38 Attorneys General support banking changes
Wednesday morning, congressional leaders in D.C. received a letter signed by 38 Attorneys General representing states & territories with existing medical cannabis, adult-use, or CBD markets.
The letter urges Congress to support and advance the SAFE Banking Act, a bill that would create financial protections for cannabis businesses by opening up the same banking services provided to all other legal businesses.
“This is simple: not incorporating an $8.3 billion industry into our banking system is hurting our public safety and economy,” wrote California Attorney General Xavier Becerra in a tweet posted Wednesday evening.
For now, the act remains stalled in the House – but with lawmakers and representatives continuing to pressure Congressional leaders, an official House vote is becoming a real possibility.
Cannabis referendum announced in New Zealand
When casting their vote for the 2020 general election, New Zealanders will have the choice of voting yes or no to a govt. question that could legalize adult-use cannabis.
Chlöe Swarbrick, a Green Party MP based in Auckland, has helped spark the recent demand for legalization by promoting a campaign based on medicinal potential, criminal justice reform & community empowerment. For the next year and a half, Swarbrick has pledged herself to tour around the country, listening to suggestions made by constituents and influential stakeholders.
For now, few details have been carved out; but here’s what we know:
- Home-grow, on a limited basis, will be allowed
- A considerable amount of revenue will be used to fund public & youth education
- The minimum purchasing & consumption age will be set at 20 years old
- Marketing and advanced advertising methods will be prohibited
If Swarbrick and her fellow Green Party colleagues are successful, it will be the first time a country has legalized & regulated cannabis through a vote of the people.
Congressional members pushing for US-based cannabis research
This week 30 U.S. representatives filed a memo to the DEA, Department of Justice, and US Attorney General William Barr; pleading for rule changes that would allow domestic research relating to the medicinal benefits of cannabis.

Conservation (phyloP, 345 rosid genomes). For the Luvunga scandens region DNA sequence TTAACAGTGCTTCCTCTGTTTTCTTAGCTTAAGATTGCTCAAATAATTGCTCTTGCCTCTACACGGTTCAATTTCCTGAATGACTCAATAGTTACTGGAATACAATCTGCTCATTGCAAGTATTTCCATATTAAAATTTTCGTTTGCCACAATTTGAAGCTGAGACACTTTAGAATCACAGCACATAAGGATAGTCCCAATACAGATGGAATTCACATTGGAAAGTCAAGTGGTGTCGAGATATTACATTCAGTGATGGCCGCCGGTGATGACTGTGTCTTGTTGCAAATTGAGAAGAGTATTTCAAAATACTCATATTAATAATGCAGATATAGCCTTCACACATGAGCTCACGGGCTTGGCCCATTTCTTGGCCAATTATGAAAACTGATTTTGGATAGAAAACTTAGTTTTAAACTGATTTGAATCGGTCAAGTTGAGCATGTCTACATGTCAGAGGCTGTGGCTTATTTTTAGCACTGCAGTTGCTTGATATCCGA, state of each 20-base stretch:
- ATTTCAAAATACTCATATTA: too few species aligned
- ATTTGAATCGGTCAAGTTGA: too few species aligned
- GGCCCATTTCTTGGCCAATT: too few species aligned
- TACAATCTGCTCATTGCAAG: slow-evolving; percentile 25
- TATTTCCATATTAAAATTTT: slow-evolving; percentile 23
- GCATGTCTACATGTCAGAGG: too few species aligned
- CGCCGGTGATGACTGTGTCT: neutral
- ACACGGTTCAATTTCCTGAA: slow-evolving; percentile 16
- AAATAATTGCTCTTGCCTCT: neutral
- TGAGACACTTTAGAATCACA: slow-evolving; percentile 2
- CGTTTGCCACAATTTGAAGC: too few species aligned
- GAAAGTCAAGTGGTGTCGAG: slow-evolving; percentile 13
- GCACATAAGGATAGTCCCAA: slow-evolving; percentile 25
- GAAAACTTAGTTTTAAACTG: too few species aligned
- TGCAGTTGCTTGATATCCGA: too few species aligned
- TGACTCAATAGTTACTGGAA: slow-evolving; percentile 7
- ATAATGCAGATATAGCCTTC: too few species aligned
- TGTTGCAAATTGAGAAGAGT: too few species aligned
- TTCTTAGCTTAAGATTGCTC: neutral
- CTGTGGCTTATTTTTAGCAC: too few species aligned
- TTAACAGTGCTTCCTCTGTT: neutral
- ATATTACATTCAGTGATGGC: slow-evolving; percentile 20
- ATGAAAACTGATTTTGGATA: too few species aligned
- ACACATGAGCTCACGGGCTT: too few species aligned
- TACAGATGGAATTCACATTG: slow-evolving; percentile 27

With a status as a Schedule 1 Drug, current research can only be allowed under federal grants or specific-approval from the DEA & DOJ – but even those approvals can take up to years before research begins.
In their memo, representatives urge AG William Barr to act on the 26-impending research applications, along with the approval of the removal of cannabis as a Schedule 1 Drug.
“We hope (the) DOJ and DEA share our goal of bringing safe and effective medical treatments to those who are suffering as quickly as possible; we believe cannabis can be part of the solution, but we need more research,” concluded the 30 US reps.
Expansion bill advances in Texas
Monday morning, Texas House members approved a bill that would increase the number of dispensaries while also adding a handful qualifying conditions to the state’s existing Compassionate Care Act; including PTSD, cancer, severe pain and nausea, Alzheimer’s, Crohn’s Disease, and muscular dystrophy.
House Bill 1365, authored by state Rep. Eddie Lucio III (D-Brownsville), received little push back Monday morning, with House representatives approving the bill in a sweeping 121-23 vote. But the bill is expected to soon meet significant hurdles in the Republican-controlled Senate, despite the majority support in the House.
For now, no THC products are allowed under the existing program; but with more severe conditions, like cancer, potentially being added – lawmakers are beginning to shape policies that better-reflect voter demand; currently, just 14% of Texans believe cannabis use should remain illegal.